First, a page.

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Am I heard? Am I seen? Am I able?

Wed, 29 Nov 2017, 03:38 PM

Jack Milne, Pro Bono News, 27 November 2017
 
Am I heard? Am I seen? Am I able? These are common questions coming from one of the largest minority groups across the globe – young people with disabilities.
 
In 2015, the Australian Bureau of Statistics recorded that almost 4.3 million Australians were living with a disability. Globally, UNICEF reported that among children aged between 0 and 18 years, between 93 million and 150 million had a disability.
 
There are two stages where we must recognise the importance of young people with disabilities to ensure they can have full and prosperous lives: education and employment.
 
In terms of education, the ABS confirmed in 2012 that approximately 295,000 young people aged between five and 17 with a disability were enrolled and attending school. A large majority were enrolled at mainstream schools compared to the remaining attending special schools. For those aged between 20 and 24, only 14 per cent were studying towards an university degree and another 18 per cent were undertaking VET. These statistics indicate that state governments need to continue with improving the participation in education, although it seems to be improving over time. This has been achieved by ensuring that youth with disabilities are placed in environments where they can be accommodated with reasonable adjustments, and more importantly reach their full potential.
 
State governments have provided youth with disabilities and their families with furniture design and access to classrooms, learning materials, electronic handouts and content in other converted formats to ensure there is optimum accessibility. In 2016 the Australian government made it so all registered students will receive free online access to Understanding Learning Difficulties: A Practical Guide. This guide has been designed to provide principals and teachers with greater awareness and understanding of students with learning difficulties. These practises continue to ensure there is increased access and inclusiveness for disabled students to receive an education that is fair, equal and inclusive of where one can prosper.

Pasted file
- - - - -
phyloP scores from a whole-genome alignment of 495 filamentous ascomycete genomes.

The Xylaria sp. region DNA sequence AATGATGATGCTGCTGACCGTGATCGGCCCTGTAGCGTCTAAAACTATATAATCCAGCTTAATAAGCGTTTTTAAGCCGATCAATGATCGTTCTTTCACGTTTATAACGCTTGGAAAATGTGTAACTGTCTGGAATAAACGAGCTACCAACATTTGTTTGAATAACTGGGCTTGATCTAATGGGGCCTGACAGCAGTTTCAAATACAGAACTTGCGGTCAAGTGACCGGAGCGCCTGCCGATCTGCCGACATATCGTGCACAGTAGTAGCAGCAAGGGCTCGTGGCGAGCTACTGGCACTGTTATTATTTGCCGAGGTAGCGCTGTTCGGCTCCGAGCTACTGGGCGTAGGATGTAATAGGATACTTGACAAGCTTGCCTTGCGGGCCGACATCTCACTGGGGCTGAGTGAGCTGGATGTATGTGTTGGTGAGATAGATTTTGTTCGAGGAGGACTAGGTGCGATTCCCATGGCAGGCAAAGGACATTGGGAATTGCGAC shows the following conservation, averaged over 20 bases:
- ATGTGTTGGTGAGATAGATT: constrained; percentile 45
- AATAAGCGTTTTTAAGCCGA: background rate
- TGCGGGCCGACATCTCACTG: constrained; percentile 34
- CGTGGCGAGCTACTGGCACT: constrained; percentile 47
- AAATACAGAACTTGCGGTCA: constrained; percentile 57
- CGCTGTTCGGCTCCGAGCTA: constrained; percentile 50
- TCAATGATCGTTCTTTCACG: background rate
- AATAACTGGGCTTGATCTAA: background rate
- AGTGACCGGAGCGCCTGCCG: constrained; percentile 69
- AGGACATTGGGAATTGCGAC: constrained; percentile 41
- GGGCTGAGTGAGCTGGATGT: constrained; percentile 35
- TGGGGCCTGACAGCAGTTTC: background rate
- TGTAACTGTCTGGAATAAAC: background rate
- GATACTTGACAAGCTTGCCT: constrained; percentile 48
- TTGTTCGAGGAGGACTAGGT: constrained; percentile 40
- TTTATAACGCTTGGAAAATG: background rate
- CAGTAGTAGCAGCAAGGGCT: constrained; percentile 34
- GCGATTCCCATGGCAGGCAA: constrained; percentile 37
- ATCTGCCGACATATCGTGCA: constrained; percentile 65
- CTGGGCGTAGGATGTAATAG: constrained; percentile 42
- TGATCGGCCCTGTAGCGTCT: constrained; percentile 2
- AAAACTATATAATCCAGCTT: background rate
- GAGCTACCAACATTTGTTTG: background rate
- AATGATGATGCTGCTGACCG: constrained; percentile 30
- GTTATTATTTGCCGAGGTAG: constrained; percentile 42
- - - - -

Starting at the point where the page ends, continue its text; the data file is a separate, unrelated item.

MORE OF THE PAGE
With relation to employment, it was indicated that only 53.4 per cent of people with a disability aged between 15 and 64 were participating in the workforce. More so, only 27 per cent were working full-time and 21.1 per cent were employed part-time. However with an educated and skilled young person with a disability, these numbers increased.
 
To assist in the development of young people reaching their full potential, and employers realising the importance of young people with disability, the Australian Network of Disability has helped prospective students secure seasonal internships via their Stepping Into Program and laid out a pathway of gaining experience, skills and capabilities in the private and public sector.
 
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Read: the full article at Pro Bono News
 

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